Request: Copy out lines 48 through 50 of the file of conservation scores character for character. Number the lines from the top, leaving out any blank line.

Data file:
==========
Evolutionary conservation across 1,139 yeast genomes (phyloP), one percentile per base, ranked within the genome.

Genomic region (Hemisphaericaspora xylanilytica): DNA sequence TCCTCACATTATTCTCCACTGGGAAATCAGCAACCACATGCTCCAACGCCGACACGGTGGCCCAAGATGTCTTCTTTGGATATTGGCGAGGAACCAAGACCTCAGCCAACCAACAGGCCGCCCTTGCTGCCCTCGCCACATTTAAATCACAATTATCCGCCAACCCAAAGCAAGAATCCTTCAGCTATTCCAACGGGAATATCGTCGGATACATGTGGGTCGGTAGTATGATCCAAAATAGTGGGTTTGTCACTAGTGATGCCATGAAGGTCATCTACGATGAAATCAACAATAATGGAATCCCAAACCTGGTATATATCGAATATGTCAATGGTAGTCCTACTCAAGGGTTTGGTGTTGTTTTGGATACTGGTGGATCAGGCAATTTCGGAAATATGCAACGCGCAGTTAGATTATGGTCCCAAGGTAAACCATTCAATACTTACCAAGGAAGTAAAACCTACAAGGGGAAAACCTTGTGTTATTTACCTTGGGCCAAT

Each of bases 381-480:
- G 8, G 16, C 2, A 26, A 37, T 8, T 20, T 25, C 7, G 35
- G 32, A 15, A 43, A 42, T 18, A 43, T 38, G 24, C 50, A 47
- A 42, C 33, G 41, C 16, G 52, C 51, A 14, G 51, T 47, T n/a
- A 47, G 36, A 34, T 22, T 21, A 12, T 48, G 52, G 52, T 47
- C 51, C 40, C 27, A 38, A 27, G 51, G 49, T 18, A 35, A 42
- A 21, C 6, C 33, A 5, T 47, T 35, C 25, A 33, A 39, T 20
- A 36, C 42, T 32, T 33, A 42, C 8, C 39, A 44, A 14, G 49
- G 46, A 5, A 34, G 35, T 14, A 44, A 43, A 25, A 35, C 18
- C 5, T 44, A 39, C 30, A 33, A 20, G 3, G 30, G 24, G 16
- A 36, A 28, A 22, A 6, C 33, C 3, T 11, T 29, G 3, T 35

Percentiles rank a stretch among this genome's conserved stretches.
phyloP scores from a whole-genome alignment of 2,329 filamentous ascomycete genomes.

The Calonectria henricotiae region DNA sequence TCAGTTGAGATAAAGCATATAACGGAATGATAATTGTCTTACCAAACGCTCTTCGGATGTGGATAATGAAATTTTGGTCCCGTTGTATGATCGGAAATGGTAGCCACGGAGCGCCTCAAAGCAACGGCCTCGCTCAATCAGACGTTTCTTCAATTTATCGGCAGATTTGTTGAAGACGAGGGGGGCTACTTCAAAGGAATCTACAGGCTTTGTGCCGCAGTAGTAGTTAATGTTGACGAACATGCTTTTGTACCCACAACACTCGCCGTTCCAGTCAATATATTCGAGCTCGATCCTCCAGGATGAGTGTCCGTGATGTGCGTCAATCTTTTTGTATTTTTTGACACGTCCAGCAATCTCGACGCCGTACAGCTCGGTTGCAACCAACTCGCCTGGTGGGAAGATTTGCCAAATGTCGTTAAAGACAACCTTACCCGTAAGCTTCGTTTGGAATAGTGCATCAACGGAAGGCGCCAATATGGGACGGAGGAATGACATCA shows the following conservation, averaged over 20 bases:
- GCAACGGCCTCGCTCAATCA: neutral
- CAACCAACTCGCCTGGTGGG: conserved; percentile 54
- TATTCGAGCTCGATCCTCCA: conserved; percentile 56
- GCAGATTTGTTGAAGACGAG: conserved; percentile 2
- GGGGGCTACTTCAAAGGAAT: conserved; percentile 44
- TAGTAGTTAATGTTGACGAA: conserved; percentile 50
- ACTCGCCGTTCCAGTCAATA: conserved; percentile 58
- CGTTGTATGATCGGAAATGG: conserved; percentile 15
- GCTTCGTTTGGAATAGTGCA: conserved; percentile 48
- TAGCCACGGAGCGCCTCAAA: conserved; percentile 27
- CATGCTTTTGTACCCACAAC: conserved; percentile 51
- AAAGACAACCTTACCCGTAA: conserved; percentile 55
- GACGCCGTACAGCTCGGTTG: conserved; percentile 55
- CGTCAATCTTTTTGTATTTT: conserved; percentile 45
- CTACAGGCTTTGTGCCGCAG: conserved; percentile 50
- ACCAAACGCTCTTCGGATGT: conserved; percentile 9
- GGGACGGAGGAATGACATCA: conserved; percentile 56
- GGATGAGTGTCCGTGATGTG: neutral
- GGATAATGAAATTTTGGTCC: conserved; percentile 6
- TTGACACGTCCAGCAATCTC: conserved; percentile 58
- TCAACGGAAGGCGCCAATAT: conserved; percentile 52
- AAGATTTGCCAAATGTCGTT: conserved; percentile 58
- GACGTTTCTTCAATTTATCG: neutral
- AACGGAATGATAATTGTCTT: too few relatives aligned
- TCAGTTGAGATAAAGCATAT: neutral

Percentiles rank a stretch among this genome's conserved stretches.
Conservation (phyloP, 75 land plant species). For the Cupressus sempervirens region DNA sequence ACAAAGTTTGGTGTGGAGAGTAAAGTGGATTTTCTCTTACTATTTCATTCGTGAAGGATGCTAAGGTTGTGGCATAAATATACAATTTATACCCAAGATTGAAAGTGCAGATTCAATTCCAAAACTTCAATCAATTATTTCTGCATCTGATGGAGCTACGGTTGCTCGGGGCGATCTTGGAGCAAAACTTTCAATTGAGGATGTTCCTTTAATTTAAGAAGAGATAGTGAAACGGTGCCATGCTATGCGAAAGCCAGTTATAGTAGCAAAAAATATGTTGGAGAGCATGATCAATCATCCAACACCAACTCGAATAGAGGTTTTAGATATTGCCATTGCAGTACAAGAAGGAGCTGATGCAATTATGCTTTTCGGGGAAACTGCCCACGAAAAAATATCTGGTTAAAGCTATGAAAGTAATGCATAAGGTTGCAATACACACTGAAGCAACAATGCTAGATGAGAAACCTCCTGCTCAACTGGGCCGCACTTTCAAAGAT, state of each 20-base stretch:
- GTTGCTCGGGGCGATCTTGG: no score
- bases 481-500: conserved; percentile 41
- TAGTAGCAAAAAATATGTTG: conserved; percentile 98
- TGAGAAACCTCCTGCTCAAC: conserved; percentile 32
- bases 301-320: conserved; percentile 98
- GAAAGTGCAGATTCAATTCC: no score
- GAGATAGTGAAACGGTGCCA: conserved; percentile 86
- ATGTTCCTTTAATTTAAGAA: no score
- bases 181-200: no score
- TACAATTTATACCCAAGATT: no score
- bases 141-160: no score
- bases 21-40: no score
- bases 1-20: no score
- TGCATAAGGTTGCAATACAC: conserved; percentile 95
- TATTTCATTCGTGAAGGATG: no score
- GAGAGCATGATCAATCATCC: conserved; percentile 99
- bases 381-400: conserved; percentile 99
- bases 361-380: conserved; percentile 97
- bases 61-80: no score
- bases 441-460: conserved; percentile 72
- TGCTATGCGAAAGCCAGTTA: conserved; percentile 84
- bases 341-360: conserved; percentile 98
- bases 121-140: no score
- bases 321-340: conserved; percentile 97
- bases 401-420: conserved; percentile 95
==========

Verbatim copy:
- bases 301-320: conserved; percentile 98
- GAAAGTGCAGATTCAATTCC: no score
- GAGATAGTGAAACGGTGCCA: conserved; percentile 86